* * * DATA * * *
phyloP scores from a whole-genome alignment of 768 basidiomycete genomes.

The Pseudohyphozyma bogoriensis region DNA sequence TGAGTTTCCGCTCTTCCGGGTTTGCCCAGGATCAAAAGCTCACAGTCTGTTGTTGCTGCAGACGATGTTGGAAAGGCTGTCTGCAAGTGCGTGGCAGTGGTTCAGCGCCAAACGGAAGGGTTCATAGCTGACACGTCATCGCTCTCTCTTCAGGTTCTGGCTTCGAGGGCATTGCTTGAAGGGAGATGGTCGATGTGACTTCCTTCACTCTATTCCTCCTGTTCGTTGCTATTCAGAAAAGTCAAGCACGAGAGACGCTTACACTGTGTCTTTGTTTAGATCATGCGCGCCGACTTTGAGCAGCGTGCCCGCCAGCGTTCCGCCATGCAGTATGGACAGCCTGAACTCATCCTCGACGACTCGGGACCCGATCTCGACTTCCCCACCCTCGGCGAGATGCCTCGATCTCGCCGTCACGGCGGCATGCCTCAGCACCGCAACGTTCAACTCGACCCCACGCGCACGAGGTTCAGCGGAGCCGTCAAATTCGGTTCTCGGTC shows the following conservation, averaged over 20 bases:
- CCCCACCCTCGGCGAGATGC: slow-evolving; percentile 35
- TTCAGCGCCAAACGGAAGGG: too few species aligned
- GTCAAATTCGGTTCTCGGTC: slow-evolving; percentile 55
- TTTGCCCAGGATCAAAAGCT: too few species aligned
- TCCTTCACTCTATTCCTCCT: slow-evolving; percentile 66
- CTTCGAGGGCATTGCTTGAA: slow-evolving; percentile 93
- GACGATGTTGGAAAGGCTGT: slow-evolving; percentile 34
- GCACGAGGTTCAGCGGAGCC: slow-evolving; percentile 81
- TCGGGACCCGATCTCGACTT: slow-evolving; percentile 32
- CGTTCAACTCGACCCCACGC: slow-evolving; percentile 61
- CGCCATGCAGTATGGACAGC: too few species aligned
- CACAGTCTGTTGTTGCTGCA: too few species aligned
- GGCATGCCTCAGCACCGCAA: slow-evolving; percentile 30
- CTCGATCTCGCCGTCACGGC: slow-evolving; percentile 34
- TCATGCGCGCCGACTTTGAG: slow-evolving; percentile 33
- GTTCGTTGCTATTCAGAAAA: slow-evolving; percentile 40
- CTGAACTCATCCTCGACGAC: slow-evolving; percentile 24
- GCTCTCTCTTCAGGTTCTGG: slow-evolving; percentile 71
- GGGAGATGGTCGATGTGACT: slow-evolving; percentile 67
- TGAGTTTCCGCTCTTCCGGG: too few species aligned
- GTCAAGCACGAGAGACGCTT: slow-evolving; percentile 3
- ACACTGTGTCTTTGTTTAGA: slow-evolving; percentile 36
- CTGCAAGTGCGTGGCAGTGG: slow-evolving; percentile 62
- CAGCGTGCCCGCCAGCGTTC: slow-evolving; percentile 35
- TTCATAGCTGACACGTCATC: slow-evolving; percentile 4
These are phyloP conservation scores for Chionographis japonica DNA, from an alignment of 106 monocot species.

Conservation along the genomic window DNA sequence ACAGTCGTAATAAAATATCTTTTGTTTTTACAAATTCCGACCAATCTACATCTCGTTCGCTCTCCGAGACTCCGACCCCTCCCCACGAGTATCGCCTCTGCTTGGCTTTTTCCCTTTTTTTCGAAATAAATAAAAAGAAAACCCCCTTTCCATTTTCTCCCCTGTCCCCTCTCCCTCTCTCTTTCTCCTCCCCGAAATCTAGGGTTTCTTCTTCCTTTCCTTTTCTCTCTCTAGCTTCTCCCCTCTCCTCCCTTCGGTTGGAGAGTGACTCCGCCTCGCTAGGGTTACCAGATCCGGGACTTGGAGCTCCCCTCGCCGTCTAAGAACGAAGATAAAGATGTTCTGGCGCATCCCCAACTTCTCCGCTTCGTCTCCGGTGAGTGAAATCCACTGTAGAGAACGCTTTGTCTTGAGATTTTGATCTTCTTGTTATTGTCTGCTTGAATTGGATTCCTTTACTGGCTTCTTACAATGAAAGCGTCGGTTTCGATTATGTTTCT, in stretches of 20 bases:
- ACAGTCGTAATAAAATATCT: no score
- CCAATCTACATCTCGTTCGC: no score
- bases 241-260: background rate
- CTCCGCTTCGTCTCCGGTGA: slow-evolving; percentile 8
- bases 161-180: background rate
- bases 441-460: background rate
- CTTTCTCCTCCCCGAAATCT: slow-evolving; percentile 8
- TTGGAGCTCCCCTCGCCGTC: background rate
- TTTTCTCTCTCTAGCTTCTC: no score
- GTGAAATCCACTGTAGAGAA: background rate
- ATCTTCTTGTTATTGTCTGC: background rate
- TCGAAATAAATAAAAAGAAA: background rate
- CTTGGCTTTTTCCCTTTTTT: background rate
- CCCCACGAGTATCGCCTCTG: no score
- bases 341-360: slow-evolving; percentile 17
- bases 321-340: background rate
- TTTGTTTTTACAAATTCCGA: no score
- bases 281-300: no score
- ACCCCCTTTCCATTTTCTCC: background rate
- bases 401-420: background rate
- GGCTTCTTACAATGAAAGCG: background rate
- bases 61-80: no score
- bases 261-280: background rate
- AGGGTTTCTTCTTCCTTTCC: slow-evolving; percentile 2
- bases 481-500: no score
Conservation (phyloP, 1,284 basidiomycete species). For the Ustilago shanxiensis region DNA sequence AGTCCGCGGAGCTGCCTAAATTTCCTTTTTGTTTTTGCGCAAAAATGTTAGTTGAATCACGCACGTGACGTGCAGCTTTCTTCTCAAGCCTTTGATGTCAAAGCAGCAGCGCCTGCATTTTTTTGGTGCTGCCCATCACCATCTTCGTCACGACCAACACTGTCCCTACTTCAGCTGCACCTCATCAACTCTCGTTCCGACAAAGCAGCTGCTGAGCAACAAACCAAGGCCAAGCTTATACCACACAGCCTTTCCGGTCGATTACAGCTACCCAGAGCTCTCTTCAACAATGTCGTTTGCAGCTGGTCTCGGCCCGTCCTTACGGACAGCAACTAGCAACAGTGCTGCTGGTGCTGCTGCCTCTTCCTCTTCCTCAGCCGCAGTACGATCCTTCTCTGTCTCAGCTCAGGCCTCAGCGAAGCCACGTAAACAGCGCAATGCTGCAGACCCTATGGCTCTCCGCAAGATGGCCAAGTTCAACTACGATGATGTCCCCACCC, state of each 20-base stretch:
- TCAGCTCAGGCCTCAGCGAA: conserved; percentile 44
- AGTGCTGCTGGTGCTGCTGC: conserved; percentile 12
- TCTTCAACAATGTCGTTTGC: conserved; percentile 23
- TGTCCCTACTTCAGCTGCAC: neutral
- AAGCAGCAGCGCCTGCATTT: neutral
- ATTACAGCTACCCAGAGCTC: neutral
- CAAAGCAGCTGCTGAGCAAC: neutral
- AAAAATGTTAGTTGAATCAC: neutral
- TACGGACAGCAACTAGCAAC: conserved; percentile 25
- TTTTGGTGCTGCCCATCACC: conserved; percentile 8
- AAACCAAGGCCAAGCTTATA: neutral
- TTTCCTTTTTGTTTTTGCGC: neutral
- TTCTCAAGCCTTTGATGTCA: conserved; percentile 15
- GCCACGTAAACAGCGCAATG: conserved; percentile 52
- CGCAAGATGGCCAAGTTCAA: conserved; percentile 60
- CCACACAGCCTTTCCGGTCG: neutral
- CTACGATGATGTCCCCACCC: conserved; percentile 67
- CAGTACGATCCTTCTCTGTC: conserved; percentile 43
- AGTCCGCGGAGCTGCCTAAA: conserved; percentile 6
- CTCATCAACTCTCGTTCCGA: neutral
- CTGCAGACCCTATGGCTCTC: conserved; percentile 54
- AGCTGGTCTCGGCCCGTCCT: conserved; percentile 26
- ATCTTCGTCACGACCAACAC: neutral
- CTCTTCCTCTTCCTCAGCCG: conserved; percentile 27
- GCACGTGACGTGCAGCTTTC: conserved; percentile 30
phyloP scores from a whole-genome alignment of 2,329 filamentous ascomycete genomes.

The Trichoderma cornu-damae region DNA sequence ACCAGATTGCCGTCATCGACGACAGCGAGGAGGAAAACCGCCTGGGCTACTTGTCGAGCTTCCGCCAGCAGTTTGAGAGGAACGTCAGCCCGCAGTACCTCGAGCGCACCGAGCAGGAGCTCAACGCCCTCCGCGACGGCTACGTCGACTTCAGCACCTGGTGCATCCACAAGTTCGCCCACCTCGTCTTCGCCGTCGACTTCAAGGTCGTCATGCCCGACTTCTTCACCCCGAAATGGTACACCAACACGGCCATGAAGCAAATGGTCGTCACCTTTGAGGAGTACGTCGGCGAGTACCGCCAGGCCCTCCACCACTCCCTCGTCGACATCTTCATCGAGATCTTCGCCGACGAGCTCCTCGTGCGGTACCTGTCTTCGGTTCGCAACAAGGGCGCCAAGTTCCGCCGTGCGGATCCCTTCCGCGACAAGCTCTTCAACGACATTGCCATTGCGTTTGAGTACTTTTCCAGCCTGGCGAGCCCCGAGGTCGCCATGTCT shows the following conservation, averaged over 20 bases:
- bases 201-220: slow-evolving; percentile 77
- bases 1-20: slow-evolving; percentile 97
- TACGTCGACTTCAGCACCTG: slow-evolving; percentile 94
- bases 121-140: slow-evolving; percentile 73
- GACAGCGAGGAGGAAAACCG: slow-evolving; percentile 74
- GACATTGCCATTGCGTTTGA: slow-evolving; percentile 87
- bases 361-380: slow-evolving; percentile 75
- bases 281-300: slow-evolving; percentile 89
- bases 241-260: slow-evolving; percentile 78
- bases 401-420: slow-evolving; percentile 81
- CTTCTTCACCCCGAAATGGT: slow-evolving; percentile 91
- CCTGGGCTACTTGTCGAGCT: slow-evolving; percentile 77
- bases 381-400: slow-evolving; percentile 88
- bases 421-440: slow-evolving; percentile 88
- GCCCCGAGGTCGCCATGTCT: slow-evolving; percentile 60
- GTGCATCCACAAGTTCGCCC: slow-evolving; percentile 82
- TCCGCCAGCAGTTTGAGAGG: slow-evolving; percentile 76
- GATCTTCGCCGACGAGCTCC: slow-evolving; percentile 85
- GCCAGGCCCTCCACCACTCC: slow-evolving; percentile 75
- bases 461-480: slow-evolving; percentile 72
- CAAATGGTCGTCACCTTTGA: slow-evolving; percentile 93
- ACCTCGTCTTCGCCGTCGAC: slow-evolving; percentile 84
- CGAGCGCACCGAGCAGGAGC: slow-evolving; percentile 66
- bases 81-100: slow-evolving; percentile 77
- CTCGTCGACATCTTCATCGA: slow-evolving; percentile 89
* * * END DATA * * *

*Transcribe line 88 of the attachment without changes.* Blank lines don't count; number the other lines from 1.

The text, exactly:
- GACATTGCCATTGCGTTTGA: slow-evolving; percentile 87